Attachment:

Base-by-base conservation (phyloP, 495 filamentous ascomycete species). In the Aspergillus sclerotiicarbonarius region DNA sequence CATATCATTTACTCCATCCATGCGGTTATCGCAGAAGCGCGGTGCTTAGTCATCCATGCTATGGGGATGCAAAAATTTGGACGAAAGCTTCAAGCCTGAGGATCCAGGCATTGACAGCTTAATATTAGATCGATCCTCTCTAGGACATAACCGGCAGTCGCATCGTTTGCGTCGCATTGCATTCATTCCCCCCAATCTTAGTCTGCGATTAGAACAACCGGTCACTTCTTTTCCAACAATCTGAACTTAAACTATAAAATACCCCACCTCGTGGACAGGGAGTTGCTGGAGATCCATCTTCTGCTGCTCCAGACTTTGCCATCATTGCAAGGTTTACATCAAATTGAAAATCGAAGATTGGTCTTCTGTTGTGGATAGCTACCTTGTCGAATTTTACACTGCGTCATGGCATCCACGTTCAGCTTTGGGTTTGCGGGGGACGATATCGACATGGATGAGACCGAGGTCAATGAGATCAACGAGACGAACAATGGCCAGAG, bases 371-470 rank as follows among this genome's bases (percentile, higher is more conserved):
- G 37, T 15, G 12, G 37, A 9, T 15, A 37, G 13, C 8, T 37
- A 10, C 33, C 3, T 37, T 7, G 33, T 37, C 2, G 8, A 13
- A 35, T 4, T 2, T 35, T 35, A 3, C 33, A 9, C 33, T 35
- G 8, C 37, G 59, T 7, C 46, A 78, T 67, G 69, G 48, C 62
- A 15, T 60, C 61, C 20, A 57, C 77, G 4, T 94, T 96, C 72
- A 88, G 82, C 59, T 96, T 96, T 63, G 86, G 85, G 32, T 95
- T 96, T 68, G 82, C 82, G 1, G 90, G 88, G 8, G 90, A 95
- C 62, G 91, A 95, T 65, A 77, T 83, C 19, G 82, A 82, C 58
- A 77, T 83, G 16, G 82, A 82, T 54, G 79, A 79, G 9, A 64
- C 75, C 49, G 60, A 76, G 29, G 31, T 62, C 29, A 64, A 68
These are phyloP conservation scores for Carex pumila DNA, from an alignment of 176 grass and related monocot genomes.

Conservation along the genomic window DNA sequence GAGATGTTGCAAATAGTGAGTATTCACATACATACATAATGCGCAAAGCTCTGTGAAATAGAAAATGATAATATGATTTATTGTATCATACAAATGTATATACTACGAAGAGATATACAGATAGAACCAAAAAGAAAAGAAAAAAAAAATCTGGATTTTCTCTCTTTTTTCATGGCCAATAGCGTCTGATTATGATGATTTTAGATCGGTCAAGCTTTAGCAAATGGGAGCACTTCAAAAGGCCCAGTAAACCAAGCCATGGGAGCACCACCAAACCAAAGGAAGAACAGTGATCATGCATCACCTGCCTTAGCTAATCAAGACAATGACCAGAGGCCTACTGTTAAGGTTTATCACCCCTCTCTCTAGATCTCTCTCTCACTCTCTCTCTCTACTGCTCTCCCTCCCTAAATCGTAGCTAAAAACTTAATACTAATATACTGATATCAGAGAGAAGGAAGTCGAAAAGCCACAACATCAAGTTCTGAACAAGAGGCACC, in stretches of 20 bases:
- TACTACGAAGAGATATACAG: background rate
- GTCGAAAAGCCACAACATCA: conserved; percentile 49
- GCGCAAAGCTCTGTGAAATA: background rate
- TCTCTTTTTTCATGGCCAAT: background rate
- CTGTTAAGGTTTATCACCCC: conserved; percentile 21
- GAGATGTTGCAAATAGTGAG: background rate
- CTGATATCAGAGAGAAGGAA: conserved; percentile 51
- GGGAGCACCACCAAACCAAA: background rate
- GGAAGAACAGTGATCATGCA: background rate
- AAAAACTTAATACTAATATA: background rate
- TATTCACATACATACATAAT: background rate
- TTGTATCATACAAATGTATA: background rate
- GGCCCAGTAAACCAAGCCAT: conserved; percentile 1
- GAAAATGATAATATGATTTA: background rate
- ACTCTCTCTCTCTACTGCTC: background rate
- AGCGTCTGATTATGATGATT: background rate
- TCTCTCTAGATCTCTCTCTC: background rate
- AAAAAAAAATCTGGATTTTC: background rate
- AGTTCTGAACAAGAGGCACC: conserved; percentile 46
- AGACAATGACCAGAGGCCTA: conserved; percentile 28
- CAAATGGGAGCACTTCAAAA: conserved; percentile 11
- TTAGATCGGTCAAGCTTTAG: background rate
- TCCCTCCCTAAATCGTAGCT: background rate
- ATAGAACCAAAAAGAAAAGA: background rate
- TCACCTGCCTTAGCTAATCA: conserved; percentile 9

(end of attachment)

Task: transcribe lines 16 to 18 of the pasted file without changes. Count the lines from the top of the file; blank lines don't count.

- GCGCAAAGCTCTGTGAAATA: background rate
- TCTCTTTTTTCATGGCCAAT: background rate
- CTGTTAAGGTTTATCACCCC: conserved; percentile 21